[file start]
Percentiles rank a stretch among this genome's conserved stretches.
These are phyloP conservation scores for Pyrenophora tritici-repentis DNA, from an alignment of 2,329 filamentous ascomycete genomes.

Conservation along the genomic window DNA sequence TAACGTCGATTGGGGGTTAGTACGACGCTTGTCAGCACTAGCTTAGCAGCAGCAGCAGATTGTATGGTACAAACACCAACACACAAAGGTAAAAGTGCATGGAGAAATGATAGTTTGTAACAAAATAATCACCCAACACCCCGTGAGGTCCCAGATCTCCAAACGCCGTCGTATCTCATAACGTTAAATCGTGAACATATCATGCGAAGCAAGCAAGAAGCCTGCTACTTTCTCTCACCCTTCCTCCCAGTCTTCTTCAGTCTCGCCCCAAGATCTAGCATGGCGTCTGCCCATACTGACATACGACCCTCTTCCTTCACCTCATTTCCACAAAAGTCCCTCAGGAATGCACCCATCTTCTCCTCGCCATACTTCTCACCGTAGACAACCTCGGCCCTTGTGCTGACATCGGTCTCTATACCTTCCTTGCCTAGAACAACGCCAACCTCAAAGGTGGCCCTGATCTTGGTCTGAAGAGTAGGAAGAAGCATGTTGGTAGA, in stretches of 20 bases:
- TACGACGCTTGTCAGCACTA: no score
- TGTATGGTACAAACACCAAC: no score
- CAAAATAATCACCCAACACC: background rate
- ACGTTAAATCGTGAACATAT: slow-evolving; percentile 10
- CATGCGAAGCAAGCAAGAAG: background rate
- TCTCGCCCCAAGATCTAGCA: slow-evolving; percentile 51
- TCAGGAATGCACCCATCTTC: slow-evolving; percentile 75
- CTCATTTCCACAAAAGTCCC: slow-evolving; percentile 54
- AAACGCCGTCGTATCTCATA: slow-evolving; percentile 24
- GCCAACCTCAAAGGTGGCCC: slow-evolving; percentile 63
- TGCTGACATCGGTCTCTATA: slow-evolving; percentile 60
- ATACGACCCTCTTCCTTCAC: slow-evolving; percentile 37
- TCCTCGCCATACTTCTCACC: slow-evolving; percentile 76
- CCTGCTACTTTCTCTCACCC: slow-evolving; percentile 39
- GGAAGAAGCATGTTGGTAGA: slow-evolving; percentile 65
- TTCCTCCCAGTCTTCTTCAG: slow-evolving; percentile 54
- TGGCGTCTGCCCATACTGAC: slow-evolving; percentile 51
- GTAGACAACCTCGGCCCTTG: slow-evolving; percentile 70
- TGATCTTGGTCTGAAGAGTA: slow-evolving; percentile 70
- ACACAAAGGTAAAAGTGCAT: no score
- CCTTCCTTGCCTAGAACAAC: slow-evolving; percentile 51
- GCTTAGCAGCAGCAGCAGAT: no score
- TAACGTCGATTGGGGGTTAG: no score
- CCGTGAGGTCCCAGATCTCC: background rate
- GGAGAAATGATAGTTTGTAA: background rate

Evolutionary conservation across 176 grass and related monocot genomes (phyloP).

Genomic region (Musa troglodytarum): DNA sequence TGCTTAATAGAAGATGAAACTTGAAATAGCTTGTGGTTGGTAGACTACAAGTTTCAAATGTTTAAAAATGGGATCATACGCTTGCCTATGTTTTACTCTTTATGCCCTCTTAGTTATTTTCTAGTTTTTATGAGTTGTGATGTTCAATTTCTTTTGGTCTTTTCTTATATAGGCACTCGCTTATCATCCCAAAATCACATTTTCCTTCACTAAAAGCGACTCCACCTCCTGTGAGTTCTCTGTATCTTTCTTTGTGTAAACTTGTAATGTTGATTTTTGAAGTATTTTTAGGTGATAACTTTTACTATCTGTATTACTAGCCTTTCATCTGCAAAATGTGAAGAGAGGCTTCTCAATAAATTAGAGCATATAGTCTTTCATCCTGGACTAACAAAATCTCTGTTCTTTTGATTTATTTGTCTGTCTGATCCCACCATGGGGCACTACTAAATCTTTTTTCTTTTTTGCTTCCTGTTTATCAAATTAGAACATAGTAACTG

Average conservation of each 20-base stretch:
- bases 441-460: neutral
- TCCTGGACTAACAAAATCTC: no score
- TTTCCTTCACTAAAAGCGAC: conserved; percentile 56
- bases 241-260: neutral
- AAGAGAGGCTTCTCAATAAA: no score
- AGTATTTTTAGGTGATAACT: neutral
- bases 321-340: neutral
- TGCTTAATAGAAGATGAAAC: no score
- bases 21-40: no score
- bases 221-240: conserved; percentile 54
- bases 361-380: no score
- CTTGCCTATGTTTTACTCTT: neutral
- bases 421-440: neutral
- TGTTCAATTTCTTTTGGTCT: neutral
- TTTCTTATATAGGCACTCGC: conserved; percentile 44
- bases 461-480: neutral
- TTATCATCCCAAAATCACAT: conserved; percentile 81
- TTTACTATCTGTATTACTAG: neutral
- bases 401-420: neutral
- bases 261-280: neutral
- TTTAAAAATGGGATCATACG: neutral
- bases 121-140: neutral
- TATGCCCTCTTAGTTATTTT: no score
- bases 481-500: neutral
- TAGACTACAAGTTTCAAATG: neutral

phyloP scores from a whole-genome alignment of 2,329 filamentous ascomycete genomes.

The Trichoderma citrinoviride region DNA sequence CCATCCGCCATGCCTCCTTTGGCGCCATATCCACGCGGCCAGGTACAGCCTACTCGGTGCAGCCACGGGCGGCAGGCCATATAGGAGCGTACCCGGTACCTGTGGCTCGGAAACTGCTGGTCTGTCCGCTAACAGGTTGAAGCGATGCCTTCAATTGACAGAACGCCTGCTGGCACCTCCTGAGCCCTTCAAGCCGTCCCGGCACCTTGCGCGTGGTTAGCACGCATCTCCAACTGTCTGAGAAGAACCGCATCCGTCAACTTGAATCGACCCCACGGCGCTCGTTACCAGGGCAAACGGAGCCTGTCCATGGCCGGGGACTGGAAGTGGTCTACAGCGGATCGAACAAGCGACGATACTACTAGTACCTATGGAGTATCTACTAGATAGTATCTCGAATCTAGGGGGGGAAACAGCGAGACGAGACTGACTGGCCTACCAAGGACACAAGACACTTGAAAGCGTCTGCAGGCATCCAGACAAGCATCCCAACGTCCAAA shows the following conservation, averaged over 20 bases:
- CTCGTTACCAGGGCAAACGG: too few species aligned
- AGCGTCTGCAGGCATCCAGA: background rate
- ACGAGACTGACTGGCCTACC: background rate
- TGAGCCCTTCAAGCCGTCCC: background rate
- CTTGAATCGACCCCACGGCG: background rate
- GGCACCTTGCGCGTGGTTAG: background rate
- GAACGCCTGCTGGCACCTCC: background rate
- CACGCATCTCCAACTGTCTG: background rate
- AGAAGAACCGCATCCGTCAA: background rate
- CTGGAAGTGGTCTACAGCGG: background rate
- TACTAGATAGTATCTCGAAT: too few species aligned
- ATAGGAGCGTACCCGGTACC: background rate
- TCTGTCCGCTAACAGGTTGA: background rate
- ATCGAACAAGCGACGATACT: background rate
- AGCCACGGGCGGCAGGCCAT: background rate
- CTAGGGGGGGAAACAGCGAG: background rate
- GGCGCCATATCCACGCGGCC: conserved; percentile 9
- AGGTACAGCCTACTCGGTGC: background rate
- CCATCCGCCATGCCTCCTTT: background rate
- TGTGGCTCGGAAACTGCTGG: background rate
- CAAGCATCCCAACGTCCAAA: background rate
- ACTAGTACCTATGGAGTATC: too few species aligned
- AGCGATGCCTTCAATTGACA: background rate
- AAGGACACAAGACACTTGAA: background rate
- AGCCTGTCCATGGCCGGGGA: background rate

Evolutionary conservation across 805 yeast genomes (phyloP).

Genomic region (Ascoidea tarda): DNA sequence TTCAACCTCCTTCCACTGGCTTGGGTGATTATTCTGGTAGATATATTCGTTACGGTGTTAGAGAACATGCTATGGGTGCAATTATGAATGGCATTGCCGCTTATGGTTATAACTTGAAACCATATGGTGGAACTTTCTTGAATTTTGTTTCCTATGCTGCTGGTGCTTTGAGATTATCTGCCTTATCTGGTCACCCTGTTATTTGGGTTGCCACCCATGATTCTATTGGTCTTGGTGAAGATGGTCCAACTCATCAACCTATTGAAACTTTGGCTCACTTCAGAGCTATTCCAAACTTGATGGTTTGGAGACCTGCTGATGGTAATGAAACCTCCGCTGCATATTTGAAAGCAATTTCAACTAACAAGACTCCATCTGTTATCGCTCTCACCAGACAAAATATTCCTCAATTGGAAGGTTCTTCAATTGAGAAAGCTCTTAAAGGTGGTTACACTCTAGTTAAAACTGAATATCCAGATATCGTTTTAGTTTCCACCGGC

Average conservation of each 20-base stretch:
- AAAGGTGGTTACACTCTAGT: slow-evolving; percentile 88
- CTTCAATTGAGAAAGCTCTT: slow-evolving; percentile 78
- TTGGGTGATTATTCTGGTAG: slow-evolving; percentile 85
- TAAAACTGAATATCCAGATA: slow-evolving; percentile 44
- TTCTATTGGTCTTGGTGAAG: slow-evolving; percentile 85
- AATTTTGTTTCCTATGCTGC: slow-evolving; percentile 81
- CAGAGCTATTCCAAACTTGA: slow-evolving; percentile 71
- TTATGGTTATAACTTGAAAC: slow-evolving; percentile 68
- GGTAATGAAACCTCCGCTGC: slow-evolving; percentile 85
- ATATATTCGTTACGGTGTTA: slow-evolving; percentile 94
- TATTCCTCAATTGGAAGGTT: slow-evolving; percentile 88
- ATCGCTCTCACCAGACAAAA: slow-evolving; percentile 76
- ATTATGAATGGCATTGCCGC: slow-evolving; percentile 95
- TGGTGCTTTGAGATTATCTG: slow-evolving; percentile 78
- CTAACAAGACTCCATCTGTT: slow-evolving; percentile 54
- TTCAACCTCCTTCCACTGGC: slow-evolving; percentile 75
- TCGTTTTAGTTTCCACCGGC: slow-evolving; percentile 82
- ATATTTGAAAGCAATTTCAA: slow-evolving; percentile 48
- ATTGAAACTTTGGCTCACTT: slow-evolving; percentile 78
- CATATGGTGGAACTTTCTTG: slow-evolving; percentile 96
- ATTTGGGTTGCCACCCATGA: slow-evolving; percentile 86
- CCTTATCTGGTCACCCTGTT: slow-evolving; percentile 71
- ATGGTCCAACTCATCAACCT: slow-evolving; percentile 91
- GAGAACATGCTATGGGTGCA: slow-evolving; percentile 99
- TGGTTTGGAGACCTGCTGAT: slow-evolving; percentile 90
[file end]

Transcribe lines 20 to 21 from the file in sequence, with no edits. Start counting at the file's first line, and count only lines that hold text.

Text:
- TGGCGTCTGCCCATACTGAC: slow-evolving; percentile 51
- GTAGACAACCTCGGCCCTTG: slow-evolving; percentile 70